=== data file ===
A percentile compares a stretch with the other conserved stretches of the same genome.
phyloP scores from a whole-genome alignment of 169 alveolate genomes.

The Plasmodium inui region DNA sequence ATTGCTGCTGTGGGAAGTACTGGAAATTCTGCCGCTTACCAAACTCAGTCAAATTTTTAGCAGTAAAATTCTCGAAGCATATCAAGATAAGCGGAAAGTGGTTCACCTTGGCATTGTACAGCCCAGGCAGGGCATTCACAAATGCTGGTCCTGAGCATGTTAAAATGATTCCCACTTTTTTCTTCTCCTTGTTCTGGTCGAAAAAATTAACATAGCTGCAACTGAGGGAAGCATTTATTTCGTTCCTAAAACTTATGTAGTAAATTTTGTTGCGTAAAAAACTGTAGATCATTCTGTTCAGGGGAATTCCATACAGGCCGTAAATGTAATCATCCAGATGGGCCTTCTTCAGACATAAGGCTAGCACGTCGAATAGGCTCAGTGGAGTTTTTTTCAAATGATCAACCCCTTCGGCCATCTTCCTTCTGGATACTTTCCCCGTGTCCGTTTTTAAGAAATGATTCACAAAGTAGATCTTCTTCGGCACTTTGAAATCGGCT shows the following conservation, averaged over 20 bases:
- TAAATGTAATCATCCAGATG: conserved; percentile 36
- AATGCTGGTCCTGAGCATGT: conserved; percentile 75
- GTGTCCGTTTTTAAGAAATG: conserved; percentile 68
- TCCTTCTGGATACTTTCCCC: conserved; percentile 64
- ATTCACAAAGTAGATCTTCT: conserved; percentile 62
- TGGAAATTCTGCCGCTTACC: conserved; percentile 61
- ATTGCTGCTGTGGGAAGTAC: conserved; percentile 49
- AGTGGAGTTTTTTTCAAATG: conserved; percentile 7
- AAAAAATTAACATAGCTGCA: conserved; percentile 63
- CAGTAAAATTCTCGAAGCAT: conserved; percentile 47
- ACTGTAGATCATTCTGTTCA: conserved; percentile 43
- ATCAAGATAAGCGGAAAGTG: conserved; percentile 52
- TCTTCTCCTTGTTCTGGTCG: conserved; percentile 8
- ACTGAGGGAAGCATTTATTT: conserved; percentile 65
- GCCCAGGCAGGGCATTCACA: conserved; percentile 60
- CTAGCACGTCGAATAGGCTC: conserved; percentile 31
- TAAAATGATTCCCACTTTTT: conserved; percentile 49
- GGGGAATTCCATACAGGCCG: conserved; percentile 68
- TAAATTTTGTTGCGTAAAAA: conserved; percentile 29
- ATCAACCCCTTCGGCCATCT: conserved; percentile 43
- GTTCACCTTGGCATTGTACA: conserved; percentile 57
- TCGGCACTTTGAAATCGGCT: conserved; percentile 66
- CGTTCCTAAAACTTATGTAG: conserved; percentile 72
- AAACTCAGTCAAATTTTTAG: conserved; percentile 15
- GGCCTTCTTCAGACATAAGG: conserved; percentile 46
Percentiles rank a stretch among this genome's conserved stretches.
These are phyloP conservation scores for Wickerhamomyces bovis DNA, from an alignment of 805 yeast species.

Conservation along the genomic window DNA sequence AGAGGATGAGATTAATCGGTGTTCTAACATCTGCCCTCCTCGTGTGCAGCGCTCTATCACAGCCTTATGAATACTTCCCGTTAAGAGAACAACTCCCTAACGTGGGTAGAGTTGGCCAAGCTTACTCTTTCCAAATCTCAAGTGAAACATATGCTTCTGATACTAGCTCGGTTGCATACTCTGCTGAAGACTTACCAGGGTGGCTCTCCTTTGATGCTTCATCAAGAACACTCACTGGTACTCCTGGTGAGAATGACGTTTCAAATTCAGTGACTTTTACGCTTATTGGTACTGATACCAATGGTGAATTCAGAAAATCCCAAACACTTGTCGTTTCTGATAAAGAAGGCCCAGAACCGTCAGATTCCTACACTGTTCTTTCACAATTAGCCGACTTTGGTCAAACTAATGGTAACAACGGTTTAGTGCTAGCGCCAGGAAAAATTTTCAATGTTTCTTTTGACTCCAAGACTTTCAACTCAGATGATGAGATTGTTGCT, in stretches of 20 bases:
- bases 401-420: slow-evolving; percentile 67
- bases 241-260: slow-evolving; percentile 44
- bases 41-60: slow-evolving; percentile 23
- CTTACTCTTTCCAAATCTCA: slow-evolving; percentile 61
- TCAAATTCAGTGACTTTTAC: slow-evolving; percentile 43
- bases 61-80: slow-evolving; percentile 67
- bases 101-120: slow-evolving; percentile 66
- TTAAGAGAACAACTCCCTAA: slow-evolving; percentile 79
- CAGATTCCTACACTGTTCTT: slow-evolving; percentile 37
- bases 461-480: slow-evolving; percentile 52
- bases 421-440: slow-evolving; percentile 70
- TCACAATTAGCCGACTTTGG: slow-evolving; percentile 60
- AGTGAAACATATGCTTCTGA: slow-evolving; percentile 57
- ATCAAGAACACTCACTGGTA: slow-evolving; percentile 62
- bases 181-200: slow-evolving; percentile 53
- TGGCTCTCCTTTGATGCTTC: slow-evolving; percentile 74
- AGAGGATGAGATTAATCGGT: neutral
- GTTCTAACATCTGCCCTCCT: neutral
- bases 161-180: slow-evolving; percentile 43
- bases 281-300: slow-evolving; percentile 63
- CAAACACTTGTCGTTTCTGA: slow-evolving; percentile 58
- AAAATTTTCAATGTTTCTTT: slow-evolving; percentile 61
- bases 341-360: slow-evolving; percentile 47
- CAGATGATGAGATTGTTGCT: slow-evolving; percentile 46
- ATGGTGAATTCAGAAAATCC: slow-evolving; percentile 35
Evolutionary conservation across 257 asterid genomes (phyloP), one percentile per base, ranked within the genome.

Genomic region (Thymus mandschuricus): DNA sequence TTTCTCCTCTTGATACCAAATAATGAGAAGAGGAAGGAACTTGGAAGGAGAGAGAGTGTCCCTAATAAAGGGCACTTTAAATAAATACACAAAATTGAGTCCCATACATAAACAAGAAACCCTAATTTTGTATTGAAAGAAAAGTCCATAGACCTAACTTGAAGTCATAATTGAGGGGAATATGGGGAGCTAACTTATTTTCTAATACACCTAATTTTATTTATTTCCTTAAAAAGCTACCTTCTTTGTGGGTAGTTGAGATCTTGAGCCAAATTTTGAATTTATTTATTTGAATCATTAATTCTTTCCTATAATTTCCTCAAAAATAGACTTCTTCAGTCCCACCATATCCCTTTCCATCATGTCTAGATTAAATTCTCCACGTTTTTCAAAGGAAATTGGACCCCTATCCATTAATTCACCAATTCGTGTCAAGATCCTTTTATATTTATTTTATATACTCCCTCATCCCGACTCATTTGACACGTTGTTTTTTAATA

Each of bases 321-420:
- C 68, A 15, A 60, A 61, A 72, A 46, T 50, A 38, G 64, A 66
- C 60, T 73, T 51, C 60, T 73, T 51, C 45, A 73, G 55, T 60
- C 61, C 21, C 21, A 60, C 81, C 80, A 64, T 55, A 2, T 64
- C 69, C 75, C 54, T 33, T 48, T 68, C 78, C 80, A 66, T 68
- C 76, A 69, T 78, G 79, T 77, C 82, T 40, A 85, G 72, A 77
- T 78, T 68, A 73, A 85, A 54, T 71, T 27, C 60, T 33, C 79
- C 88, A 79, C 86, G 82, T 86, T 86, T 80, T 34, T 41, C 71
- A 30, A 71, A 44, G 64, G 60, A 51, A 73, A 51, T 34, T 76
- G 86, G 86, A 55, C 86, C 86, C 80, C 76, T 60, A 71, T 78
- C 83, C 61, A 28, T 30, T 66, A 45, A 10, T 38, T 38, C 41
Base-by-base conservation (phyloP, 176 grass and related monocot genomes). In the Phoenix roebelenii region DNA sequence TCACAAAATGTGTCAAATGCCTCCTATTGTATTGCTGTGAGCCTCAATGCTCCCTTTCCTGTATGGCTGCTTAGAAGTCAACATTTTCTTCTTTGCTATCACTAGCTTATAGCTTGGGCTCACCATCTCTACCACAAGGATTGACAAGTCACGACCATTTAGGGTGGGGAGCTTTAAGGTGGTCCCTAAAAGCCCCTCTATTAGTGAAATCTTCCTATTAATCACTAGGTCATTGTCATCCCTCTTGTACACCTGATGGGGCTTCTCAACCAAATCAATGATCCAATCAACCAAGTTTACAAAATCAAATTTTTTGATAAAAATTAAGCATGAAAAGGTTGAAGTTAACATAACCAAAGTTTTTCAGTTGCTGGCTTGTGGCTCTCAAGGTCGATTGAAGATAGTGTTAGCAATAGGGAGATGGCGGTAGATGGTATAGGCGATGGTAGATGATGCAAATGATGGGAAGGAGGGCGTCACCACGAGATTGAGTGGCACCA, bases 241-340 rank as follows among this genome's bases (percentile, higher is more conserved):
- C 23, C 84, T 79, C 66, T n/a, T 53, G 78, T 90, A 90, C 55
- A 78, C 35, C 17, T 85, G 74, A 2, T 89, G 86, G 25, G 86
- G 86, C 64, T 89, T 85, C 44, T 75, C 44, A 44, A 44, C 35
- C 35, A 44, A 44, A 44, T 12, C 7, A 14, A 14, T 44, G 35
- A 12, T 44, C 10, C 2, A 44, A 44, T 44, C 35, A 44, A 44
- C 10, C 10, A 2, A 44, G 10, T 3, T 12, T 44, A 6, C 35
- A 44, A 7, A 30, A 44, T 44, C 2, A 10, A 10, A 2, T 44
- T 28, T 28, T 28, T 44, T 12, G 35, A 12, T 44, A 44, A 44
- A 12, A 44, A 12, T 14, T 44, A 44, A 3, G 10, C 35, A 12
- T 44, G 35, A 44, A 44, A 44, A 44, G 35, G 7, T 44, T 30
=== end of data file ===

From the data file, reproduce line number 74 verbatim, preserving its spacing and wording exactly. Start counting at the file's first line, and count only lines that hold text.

- C 35, A 44, A 44, A 44, T 12, C 7, A 14, A 14, T 44, G 35